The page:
This week, Gavin argues that the Oireachtas needs to make more changes if it’s to govern effectively in the times of COVID-19.
Whether their policy is correct or not, the government’s approach to aviation has the potential to wreak even further havoc on our county’s economy.
Across the industry, there is universal agreement that a significant change is needed, and soon, but in health circles there’s concern that such a change could be damaging. Both arguments deserve consideration, but from a purely business sense this is one of our most important industries, and it is on its knees. Considering how international travel feeds into tourism and business, not to mention the huge industry that has spun-off from Shannon Airport, it needs to be near the top of the political agenda, and to be fair our local TDs and Senators have been pressing the case.
This week, all the important stakeholders gathered together for one meeting on the matter – the Senior and Junior Transport Ministers, Ryanair, Aer Lingus, Shannon Group and daa. There was an opportunity for politicians to question them on their plans, and for those groups to put forward their cases as well. With 40,000 people working in aviation in Ireland, thousands of them in this region, it should have been one of the most important political meetings for Clare in recent times.
Instead, it was an utter sham.
COVID-19 means committee hearings can only last for two hours, even though social distancing is in place. Clare County Council meetings in Glór have far exceeded this time limit, by the way. But Leinster House guidelines and rules need to be followed. Each witness gets an opening statement, and there are opportunities for questions from Fianna Fáil, Fine Gael, Sinn Féin, Labour, the Greens, and Independent groups. In other words, everything is rushed and crammed into a tiny space of time.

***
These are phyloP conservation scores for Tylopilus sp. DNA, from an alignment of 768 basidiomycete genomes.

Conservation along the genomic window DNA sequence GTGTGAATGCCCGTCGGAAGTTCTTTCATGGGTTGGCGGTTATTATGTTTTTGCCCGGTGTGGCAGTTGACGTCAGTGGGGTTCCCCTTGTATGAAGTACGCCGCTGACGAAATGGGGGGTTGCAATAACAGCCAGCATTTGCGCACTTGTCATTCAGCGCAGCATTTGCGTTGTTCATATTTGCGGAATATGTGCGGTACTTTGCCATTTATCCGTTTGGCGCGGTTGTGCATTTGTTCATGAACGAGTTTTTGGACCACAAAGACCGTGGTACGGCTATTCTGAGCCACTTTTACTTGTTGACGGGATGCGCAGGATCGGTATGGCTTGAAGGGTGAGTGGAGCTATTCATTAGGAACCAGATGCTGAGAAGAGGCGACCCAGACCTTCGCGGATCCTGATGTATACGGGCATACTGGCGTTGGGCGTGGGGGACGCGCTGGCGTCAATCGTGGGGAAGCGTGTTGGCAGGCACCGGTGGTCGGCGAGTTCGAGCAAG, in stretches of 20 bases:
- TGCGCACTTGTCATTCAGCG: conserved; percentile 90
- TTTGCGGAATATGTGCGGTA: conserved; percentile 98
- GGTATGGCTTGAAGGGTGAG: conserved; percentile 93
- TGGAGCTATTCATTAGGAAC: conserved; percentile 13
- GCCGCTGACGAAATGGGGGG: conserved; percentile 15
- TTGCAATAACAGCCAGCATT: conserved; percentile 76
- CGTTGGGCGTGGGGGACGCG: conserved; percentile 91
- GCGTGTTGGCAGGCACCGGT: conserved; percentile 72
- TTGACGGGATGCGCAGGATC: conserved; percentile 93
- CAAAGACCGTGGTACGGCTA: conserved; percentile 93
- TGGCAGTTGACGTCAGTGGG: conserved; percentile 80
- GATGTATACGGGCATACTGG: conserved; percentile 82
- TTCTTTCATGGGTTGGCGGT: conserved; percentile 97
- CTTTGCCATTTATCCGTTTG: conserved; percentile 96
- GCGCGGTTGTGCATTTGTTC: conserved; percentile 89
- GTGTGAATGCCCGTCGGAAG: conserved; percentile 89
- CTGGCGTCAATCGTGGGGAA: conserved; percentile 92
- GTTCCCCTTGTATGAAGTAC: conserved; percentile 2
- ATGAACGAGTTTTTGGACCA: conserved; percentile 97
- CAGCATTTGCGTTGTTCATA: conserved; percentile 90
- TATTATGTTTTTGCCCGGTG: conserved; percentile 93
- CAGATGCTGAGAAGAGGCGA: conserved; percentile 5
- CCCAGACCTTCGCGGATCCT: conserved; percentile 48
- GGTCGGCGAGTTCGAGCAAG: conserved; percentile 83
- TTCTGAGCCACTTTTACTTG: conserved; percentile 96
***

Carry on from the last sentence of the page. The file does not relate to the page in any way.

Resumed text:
The Ministers can’t appear alongside the airlines, because of capacity, so after Eamon Ryan dropped the bombshell that more decisions on testing have to be made AFTER the adoption of the EU’s Traffic Light system, meaning it won’t open up the industry soon, airlines expressed their concern without him being present to respond to their criticisms. This move will effectively lead Ryanair to close its Shannon base, they say, and yet they don’t get to make that point directly to Minister Ryan.
This isn’t the first time it’s happened. The COVID committee, most notably, dealt with this issue throughout its tenure, and other Committees will too. It makes the whole exercise close to pointless.
I get that Oireachtas Committee meetings aren’t a sexy topic for a rant, and that I am one of the few onlookers who will have been annoyed, given that that only a relatively small number of people will have watched Wednesday’s meeting. But it matters to everyone because the issues matter. If they’re not robustly debated and discussed, then it is all of us who lose out. There was no opportunity for the Clare politicians present to question Ryanair on their future in Shannon, or for a proper scrutiny of the Ministers or Shannon Group on matters pertaining to them. It’s not good enough.
Our politicians have a lot on their plates right now, but if the political system doesn’t give itself the chance to do its job properly, then it’s letting us all down. Meetings can be held virtually, and broadcast, if that is what it takes. Solutions are at hand, and it’s very disappointing that they haven’t been implemented already.